The African Union and the International Monetary Fund (IMF) convened a two-day meeting on good governance and corruption in Botswana to discuss how Africa can reap the benefits of good governance, improve growth opportunities, create jobs, reduce poverty and achieve the United Nations’ Sustainable Development Goals (SDGs).
“It’s especially appropriate that we are gathered in Botswana for this conference. Botswana has an excellent story; its trajectory – from one of the world’s poorest economies, to now an upper middle-income country – is a testament to your prudent macroeconomic management, strong governance, and good institutions. I am confident Botswana can leverage this strong foundation by continuing to uphold the highest standards of governance,” IMF Deputy Managing Director Antoinette Sayeh said.
Sayeh is an economist and worked at the World Bank for 17 years in a number of positions working closely with countries like Benin, Niger, Togo, Pakistan and Afghanistan. She was also Liberia’s finance minister from 2006 to 2008.
Delivering her key-note speech during the high-level meeting on governance and corruption, Sayeh acknowledged that corruption has long been an issue but the multiple threats the world is faced with like the Covid-19 pandemic, Ukraine war, the ongoing challenges of climate change and the security situation in the Sahel region shows the urgent need for good governance.
Most countries are feeling the economic impact of Covid-19. The Russia/Ukraine war is straining the already crippled economies as prices for commodities and fuel skyrocket globally. In times of crisis, governments need financial relief to implement policies and programmes to deal with these crisis.
Sayeh says IMF is focused on governance as it pertains to the most effective use of public resources, ensuring they contribute to shared and lasting prosperity of the people.
When describing what IMF considers to be good governance, she says that it is often associated with a few key elements which are: a high level of political commitment to good governance and transparency; respect for the rule of law and property rights; efficiency, transparency and public oversight of investments; access to information and innovation and technology.
“Finally, let me add innovation and technology as the fifth element, given its role in helping governments deliver on these priorities more effectively. We saw this during the pandemic when for instance Sierra Leone launched online applications to improve the government’s ability to track services like food delivery or Togo used technology to identify the needy and deliver direct cash transfers,” she says.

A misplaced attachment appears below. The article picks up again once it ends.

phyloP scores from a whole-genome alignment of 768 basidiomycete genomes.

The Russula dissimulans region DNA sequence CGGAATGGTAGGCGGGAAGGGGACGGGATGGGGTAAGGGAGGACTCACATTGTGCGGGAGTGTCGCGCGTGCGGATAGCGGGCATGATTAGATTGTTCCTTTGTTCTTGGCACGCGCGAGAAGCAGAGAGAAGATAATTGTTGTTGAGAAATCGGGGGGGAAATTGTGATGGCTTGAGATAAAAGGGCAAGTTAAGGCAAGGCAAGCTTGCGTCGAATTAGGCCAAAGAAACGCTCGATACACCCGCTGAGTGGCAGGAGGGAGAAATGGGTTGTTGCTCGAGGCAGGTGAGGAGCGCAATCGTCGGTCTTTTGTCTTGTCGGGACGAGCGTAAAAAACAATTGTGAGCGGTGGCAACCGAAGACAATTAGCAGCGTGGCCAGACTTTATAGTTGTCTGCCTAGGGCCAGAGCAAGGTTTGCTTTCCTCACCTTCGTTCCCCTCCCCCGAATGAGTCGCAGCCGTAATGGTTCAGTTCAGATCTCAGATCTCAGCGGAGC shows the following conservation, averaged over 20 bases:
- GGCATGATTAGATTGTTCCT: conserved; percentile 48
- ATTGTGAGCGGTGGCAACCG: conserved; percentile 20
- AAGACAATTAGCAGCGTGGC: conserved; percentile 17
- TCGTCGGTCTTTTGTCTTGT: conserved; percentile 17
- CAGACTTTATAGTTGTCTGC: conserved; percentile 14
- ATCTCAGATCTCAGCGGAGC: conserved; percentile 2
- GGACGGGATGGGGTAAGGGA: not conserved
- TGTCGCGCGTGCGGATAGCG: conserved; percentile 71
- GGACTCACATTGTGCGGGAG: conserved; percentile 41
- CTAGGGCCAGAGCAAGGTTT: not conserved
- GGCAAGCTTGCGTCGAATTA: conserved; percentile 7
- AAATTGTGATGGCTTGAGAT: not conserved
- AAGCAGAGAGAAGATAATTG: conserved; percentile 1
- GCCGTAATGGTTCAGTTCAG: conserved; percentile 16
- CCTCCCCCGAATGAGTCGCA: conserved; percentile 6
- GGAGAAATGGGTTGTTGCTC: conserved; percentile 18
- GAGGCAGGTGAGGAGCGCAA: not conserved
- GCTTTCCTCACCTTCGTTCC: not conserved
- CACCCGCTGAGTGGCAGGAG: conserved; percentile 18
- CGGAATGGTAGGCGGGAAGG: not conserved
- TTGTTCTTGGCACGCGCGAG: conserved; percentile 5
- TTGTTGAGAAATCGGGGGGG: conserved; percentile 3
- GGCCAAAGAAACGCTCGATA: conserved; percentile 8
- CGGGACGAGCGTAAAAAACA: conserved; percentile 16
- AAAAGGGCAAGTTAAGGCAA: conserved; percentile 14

The meeting in Botswana comes after the recent release of a book titled Good Governance in Sub-Saharan Africa – Opportunities and Lessons. It book identifies three countries – Botswana, Rwanda, and Seychelles – as strong performers in Sub-Saharan Africa. What could other countries learn from these top performers?
“The book looks at reforms across a wider set of Sub-Saharan countries such as Nigeria, Comoros, the Democratic Republic of Congo, Madagascar … There are a few lessons from these countries. For instance: for the biggest impact, reforms should be tailored to country circumstances – depending on the challenges they face, the resources they have, and the capacity of their national institutions. They also highlight that sustained progress in improving governance and accountability – and ultimately, the lives of people – is possible regardless of the level of economic development. Take for example, Cabo Verde. Its ranking in the Corruption Perception index of Transparency International is higher than many advanced countries, including those with per capita income 10 times higher … Good governance is not something that countries have or do not have. It is an ongoing process – a commitment to ensure the best decision is taken every day for the benefit of the people. Progress in governance is determined by leadership commitment, institutional design, and the behavior of public and private institutions, ” Sayeh says.